dpi question

Discussion in 'Beyond the Basics' started by tonyadgarcia, Feb 26, 2009.

  1. tonyadgarcia

    tonyadgarcia TPF Noob!

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    how come every picture has a dpi of 72? thats not a high enough number for a good quality photo right? how do i change that> i have a sony a350
     
  2. Big Mike

    Big Mike I am Big, I am Mike Staff Member Supporting Member

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    Firstly, it's actually PPI (pixels per inch) not DPI (dots per inch).

    Secondly, that is just a default value. It's the typical screen resolution for a monitor...so that's why it's a default.

    Lastly, it's mostly a meaningless number when talking about the quality or resolution of the actual image. You could change it to 50 or 5000 and if that is all you change...it won't change the image at all. It just tells the computer how big to display it on the screen.

    The important number is the size of the image in pixels. As long as you have enough pixels...you will be OK for printing.

    To make things easier for yourself...you can change the PPI number to 300 (without resampling) and then everything should fall into place.
     
  3. tonyadgarcia

    tonyadgarcia TPF Noob!

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    thanks so much for the info. so how do i change the ppi? the deeper i get into learning this, the harder it seems but makes sense once i get advice.i love photography and new there was more to it than just taking a photo but damn its hard to understand it all in their words.
     
  4. Big Mike

    Big Mike I am Big, I am Mike Staff Member Supporting Member

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    What editing software do you have? You should be able to change the PPI with your software.
     
  5. tonyadgarcia

    tonyadgarcia TPF Noob!

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    adobe photoshop 7
     
  6. Big Mike

    Big Mike I am Big, I am Mike Staff Member Supporting Member

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    OK. Under the 'Image' menu you will find 'Image Size...' so open that up.

    Uncheck the 'resample' box, then change the PPI to 300. Done and done.
     
  7. adamwilliamking

    adamwilliamking TPF Noob!

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    Haven't used 7 but if its anything like CS you can find the PPI vale in the "Image Size" settings.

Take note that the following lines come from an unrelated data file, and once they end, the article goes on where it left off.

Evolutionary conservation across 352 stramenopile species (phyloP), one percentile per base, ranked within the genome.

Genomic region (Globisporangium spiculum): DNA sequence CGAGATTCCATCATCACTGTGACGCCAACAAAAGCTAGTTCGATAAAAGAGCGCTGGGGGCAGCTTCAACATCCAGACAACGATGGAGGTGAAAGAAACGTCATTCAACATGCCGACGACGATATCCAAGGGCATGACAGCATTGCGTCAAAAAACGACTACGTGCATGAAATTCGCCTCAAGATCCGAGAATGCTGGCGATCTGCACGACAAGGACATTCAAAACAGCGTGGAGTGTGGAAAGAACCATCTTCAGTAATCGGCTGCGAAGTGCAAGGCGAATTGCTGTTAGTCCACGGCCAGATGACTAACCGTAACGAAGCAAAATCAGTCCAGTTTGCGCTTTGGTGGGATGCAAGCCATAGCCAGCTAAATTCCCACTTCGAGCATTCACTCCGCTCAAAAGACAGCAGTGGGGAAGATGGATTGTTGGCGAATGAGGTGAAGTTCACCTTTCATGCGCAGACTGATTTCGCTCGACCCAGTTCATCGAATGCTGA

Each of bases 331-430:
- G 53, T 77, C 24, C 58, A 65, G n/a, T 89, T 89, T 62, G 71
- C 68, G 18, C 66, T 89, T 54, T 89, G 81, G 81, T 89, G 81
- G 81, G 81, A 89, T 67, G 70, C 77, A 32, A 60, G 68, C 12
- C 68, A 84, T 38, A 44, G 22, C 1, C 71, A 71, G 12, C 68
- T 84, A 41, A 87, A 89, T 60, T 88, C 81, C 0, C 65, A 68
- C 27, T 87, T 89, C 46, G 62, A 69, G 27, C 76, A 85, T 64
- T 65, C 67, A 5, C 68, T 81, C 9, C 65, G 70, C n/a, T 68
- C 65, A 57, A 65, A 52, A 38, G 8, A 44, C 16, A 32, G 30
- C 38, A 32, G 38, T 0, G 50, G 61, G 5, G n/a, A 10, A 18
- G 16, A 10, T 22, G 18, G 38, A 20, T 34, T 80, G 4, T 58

Edit; Mike is just way too fast for me.
     
  8. Katier

    Katier TPF Noob!

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    Actually PPI and DPI are essentially the same thing.. HOWEVER DPI is the more correct statement because it's fair for screen AND print.

    PPI is a Pixel.. don't get pixels in printing.. so using DPI is the best format as a pixel is a dot of light.. and in print a dot is a dot of ink.. so DPI works fine for both.

    What the software uses varies but Quark uses dpi mainly because it's intended for print.
     
  9. Big Mike

    Big Mike I am Big, I am Mike Staff Member Supporting Member

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    I don't consider a pixel and a dot to be the same thing...but to simplify things, they can be used interchangeably in some situations...mostly because people have been mixing them up for so long that their meanings have become muddy.
     
  10. Katier

    Katier TPF Noob!

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    Well I'm not sure how they're not the same thing, unless you REALLY want to split hairs as a Pixel is technically 3 dots ( Red Green Blue ). HOWEVER screen ( where PPI is arguably more correct ) their is only one setting - 72.

    Print ( where it's definatly DPI ) is where the setting truly matters so it's better overall to use DPI as queries and settings regarding the resolution of an image invariably related to print because on screen we'll often look at an image zoomed or at full rez but not realising screen is a lot lower ( i.e. a 10x8 image on the screen @ 100% coming out crap on paper).

    Therefore usually when answering questions DPI is usually correct NOT PPI due to the questions usually being related to print not screen. :p
     
  11. Big Mike

    Big Mike I am Big, I am Mike Staff Member Supporting Member

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    The initial question had nothing to do with prints.

    To me, a pixel is a bit of digital information that is has been assigned color and location. Call it a 'dot' if you want. I really don't want to argue about it.
     
  12. Katier

    Katier TPF Noob!

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    Depends if your working for screen or print.

    72 is the default dpi of a screen. Print needs a minimum of about 150-180 for decent quality, preferably more ( 300 is the default used for professional newspapers and magazines).

    So for screen 72 dpi is fine, that said I suspect your camera is using a 'default' number and that your image will print just fine if that is your intention. The easiest solution is to take the resolution of your images ( for example 1500x1500 pixels ) and divide by the resolution you want ( say 300) so in this case your image would print fine at 5x5 inches at 300 dpi or 10x10 at 150dpi ( which would be borderline good quality) even if the image has been saved with the dpi setting at 72.
     

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